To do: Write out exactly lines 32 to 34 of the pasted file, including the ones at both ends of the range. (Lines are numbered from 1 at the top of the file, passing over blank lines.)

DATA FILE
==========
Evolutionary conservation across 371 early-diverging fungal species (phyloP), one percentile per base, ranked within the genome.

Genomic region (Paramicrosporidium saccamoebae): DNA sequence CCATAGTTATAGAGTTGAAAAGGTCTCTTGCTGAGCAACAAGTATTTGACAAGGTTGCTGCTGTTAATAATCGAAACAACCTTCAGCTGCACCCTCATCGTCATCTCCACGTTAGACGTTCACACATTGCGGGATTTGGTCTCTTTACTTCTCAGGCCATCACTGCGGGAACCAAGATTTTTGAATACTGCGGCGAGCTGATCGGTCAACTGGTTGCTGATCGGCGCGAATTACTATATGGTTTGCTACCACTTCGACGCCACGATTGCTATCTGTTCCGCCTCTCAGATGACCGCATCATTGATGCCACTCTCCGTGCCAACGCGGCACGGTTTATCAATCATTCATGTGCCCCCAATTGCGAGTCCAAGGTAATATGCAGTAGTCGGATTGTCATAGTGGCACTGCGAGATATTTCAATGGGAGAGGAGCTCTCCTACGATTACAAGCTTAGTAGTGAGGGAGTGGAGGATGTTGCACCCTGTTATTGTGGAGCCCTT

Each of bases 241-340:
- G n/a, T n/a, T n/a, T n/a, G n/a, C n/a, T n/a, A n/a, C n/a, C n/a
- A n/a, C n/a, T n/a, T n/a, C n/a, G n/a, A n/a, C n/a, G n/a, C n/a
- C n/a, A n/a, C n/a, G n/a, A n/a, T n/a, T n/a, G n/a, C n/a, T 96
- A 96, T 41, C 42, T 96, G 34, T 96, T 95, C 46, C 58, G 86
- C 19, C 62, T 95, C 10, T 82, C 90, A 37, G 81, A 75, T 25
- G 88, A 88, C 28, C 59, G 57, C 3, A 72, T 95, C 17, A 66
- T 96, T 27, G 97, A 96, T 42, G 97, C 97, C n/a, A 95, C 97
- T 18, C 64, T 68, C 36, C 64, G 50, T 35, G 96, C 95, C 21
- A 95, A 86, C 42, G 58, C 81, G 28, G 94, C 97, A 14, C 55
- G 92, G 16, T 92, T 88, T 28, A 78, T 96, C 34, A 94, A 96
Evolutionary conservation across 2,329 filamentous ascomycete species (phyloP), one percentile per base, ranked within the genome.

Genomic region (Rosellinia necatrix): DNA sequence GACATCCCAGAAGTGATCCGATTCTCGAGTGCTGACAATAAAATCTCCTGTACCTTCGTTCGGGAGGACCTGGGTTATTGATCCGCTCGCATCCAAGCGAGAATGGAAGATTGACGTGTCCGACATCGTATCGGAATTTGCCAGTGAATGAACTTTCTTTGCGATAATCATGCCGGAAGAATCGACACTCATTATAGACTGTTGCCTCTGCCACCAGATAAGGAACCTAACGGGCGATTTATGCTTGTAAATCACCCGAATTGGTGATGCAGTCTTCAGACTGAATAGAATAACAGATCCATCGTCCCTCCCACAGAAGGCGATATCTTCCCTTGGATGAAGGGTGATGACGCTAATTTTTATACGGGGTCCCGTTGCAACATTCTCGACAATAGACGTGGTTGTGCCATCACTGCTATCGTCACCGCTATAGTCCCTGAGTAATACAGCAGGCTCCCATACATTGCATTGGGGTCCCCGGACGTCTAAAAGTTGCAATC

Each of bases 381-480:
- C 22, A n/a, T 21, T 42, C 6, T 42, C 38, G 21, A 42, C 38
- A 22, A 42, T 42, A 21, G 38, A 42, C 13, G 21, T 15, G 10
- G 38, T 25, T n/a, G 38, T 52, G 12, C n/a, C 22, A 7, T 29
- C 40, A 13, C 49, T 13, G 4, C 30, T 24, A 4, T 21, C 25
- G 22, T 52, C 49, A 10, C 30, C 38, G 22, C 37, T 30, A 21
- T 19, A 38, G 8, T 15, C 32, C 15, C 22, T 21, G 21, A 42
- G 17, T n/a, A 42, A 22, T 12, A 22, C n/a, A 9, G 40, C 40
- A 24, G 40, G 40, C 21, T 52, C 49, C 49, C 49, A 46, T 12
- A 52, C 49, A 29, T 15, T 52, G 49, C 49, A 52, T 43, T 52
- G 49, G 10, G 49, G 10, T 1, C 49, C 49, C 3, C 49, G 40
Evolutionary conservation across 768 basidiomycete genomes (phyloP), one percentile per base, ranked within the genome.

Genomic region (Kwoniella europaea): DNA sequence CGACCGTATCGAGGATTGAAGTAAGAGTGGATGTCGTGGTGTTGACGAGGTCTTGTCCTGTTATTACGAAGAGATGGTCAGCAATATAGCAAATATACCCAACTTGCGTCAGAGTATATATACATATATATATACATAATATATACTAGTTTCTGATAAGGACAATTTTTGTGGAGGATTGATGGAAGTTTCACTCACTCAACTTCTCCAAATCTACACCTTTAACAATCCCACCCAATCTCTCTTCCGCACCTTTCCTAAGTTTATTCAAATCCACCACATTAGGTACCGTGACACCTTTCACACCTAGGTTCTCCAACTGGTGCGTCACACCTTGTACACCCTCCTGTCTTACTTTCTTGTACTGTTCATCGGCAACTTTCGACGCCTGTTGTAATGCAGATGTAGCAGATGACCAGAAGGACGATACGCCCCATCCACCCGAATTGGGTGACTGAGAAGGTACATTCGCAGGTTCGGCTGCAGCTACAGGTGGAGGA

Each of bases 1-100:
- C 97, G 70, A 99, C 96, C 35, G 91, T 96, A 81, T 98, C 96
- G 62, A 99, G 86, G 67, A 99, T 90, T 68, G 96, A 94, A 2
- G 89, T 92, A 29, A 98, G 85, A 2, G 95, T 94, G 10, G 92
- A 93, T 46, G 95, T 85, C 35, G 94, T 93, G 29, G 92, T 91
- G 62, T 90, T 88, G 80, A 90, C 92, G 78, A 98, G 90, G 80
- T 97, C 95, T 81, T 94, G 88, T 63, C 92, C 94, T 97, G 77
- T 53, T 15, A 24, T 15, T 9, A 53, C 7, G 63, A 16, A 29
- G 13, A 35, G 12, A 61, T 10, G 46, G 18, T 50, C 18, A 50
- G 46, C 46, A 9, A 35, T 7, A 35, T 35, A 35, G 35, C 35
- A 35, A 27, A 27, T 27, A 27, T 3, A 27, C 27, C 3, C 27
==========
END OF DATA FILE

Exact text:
- G 89, T 92, A 29, A 98, G 85, A 2, G 95, T 94, G 10, G 92
- A 93, T 46, G 95, T 85, C 35, G 94, T 93, G 29, G 92, T 91
- G 62, T 90, T 88, G 80, A 90, C 92, G 78, A 98, G 90, G 80